Sunday, April 16, 2017

Sunday, April 2, 2017

My entry for RC2017/04, An Enigma Machine Z30 Simulator running on a Kim 1 / Uno

Just noticed this years retrochallenge is up!

Here is the entry page:

  1. Your name (or alias);
  2. Your Twitter handle (if applicable);
  3. Your blog location (for project updates); and
  4. A brief synopsis of your project.

And here is my entry:

1) Arduino Enigma

2) @ArduinoEnigma


4) There are some cool kids out there making electronic versions of the Enigma Machine. They mostly seem to be some sort of microcontroller wired to 4x fourteen segment displays and pushbuttons to move the rotors and type the message to encrypt. I wanted to do the same but without rolling a custom PCB. A KIM Uno was laying around, having been used only to develop a 53 byte clock program. The idea was born to use the KIM to simulate an Enigma Machine. This 6502 program implements a 1930s encryption machine in a 1970s computer. It turns a KIM Uno into the cheapest physical enigma machine simulator out there.

The original, lever stepping only version was 703 bytes including the menu to change the encryption settings. The v2 gear and lever stepping enigma engine has already been optimized to be smaller than v1. The v2 menu system gained a third function to set the stepping mode. After optimizations, the feature richer v2 is now only 11 bytes bigger than v1.

The goal for this retrochallenge is to further optimize the code so its total size is smaller than v1.

For a bit of background, three rare, numbers only, Enigma Z30 were found in Sweden, an article in Cryptologia "Enigma Z30 retrieved" describes the wheel wiring. This machine can only encrypt numbers and the rotors have only 10 positions, it is thus perfect to be simulated in a KIM.Based on the published wheel wiring and some reasonable assumptions based on the architecture of other enigma machines, a 6502 program was written. The program has two parts, the core enigma functionality, the user being responsible for changing the machine settings via direct RAM manipulation using the KIM monitor and a menu system for a user friendly way of changing the machine settings. After learning that two versions of the machine existed, one with double stepping anomaly prone lever stepping and another with odometer like geared stepping, the program and its menu system ware modified to also support gear stepping.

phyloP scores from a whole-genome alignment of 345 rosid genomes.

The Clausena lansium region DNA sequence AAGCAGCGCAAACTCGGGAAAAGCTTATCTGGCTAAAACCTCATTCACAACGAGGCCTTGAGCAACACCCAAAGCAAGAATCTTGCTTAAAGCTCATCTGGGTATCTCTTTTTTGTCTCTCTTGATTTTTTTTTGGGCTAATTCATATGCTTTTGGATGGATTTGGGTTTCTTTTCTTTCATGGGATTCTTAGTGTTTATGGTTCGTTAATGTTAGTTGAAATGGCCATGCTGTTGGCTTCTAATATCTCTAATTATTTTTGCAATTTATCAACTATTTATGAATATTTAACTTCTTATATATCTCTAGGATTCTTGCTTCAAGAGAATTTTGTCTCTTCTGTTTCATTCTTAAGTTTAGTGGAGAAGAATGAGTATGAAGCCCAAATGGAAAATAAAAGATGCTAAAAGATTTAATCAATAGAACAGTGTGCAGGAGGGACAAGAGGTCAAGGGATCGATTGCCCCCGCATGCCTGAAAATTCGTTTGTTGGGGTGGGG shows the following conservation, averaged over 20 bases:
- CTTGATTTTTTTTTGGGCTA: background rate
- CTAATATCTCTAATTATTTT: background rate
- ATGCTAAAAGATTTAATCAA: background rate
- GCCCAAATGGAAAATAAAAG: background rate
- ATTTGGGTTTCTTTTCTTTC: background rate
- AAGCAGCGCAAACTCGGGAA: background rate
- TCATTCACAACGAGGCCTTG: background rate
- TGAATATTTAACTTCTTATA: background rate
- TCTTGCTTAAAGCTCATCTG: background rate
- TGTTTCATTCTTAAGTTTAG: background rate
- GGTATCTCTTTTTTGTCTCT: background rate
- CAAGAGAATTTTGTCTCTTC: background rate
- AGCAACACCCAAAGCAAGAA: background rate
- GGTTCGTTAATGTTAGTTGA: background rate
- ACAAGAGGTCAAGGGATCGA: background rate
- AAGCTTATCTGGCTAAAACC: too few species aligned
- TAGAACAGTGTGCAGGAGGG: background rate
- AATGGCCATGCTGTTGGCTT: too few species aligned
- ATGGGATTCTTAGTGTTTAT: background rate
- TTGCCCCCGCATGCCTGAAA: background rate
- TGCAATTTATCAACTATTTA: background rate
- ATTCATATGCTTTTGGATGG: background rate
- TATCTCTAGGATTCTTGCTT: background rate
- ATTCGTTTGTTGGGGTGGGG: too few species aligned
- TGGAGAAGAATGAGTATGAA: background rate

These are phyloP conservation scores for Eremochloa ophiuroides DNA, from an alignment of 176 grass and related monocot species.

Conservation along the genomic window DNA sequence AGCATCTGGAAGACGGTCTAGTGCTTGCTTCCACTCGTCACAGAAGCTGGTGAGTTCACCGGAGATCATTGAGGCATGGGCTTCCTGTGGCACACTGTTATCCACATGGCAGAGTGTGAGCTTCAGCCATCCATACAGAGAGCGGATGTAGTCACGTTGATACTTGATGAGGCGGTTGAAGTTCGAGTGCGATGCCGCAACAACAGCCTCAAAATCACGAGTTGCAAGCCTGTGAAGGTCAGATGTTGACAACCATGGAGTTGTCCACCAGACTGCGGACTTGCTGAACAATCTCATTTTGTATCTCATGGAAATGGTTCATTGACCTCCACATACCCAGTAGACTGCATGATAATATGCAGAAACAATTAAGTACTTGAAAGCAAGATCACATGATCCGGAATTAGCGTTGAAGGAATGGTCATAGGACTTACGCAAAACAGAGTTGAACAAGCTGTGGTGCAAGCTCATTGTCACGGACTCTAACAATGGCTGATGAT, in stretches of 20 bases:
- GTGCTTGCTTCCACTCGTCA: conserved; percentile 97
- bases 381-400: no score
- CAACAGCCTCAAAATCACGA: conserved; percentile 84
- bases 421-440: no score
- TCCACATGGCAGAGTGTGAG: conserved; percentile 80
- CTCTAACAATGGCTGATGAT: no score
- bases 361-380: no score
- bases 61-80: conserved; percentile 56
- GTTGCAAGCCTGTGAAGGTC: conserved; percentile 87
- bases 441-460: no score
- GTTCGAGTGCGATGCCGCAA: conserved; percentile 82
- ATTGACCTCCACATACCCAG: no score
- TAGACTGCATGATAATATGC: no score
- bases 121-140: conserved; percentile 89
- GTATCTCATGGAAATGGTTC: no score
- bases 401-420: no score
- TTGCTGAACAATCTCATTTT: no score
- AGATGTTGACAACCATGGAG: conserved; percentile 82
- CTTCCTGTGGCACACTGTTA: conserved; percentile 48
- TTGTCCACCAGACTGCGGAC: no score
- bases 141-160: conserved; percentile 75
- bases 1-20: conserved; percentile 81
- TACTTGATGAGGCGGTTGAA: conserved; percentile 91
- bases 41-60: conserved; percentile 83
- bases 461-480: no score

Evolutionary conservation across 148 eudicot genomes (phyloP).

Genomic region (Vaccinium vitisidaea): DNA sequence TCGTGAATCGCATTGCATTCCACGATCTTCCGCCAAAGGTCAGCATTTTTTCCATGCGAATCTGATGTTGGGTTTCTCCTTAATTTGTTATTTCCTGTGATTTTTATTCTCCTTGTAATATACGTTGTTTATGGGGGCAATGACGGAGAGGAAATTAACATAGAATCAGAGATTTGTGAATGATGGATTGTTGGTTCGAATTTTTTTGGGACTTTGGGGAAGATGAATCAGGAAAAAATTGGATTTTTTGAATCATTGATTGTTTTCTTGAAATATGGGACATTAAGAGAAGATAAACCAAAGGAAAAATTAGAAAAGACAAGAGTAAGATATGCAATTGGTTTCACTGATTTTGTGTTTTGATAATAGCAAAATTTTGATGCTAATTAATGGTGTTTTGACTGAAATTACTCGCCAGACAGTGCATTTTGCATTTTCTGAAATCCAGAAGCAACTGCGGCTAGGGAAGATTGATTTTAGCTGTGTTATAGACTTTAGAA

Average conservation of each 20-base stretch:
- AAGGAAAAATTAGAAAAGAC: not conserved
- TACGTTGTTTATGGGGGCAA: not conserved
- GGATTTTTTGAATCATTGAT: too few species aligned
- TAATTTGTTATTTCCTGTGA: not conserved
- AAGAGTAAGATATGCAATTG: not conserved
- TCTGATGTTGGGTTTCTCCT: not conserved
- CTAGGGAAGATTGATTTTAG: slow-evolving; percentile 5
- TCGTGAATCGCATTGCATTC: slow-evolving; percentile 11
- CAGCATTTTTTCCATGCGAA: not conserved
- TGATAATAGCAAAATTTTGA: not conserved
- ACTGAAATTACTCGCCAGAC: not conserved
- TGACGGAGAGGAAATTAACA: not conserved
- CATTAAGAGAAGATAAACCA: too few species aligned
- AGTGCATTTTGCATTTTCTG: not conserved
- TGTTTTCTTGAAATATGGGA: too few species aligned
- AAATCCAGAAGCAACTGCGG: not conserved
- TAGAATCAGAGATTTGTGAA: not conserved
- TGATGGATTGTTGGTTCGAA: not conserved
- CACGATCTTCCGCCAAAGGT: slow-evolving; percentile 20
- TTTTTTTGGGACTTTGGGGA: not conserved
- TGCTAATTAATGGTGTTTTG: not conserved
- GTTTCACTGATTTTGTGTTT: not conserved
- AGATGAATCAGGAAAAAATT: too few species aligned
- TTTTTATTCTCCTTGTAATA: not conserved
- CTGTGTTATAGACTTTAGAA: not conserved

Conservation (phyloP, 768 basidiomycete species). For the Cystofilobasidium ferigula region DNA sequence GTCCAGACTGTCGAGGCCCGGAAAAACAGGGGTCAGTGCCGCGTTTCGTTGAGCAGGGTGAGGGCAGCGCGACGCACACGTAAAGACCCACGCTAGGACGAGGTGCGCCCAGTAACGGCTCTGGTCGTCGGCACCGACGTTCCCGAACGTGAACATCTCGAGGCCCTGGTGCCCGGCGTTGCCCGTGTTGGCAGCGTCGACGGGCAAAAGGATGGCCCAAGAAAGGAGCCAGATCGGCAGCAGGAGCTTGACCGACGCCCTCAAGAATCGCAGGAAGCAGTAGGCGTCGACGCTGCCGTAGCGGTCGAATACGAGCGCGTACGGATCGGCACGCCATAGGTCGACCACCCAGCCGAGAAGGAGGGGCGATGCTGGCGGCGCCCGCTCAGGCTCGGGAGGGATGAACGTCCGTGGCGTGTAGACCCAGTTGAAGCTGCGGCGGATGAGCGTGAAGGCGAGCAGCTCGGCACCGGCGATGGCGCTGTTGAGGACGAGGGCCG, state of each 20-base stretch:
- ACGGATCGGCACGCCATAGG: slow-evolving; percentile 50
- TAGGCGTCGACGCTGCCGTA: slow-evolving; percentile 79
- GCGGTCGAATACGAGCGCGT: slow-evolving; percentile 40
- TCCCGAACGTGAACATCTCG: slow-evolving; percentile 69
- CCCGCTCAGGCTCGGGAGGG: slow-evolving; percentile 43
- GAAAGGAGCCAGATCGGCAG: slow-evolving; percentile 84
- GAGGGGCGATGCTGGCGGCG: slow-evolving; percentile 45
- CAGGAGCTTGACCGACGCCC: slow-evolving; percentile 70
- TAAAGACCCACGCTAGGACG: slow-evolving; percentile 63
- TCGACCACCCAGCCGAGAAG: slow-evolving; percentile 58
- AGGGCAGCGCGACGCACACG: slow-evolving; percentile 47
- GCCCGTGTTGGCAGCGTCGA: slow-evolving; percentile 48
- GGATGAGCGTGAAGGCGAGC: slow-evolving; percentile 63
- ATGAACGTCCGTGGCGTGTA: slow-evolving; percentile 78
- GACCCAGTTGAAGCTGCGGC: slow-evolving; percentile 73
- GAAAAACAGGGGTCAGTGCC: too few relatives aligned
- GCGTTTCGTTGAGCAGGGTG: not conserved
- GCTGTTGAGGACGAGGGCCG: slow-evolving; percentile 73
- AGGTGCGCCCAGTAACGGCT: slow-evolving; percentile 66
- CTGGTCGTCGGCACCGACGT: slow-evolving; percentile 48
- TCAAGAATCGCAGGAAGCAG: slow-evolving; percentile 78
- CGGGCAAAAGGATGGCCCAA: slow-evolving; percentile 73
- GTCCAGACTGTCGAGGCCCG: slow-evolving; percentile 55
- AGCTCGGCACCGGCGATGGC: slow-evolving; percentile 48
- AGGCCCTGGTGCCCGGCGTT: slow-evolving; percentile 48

Below are some demo videos of v1.

I had been looking for an excuse to make a new video of v2 showing the new F3 mode to select the stepping mechanism type and to shave a few more bytes off.

RC2017/04, here we come...

Sunday, March 26, 2017

Enigma Z30 Machine Simulator v2.0 Released

In time for the Vintage Computer Festival East (March 31-April 2), the Enigma Z30 Machine Simulator v2.0 is being released.

This 6502 program turns the KIM Uno into the cheapest enigma machine simulator out there.

This new version supports lever and gear stepping. The stepping logic has been changed so that the machine always steps when the rotors display 9, the ring setting has no effect on the stepping point. This is consistent with other enigma machines.

An optional, but very useful menu allows the machine settings to be changed without exiting the program. This previous menu had two options, the first one changed the rotor types, the second one changed the ring settings. It now has a third option so the gear setting can be changed as well.

This version has been optimized. The machine code has more functionality and is smaller than v1. When the menu code is added, the total program size changes from 703 in v1 to 714 in v2.

The program can be entered from the images shown below. The full source code can be downloaded at:

Z30 Machine only:

Z30 Machine Menu:

For the motivation behind the creation of this machine:

For the Paper Model showing the inner workings of this machine:

The image below is taken from the Paper Model file and shows a sample path through the rotors:

To read some thoughts on the recreation and cryptanalysis of this machine: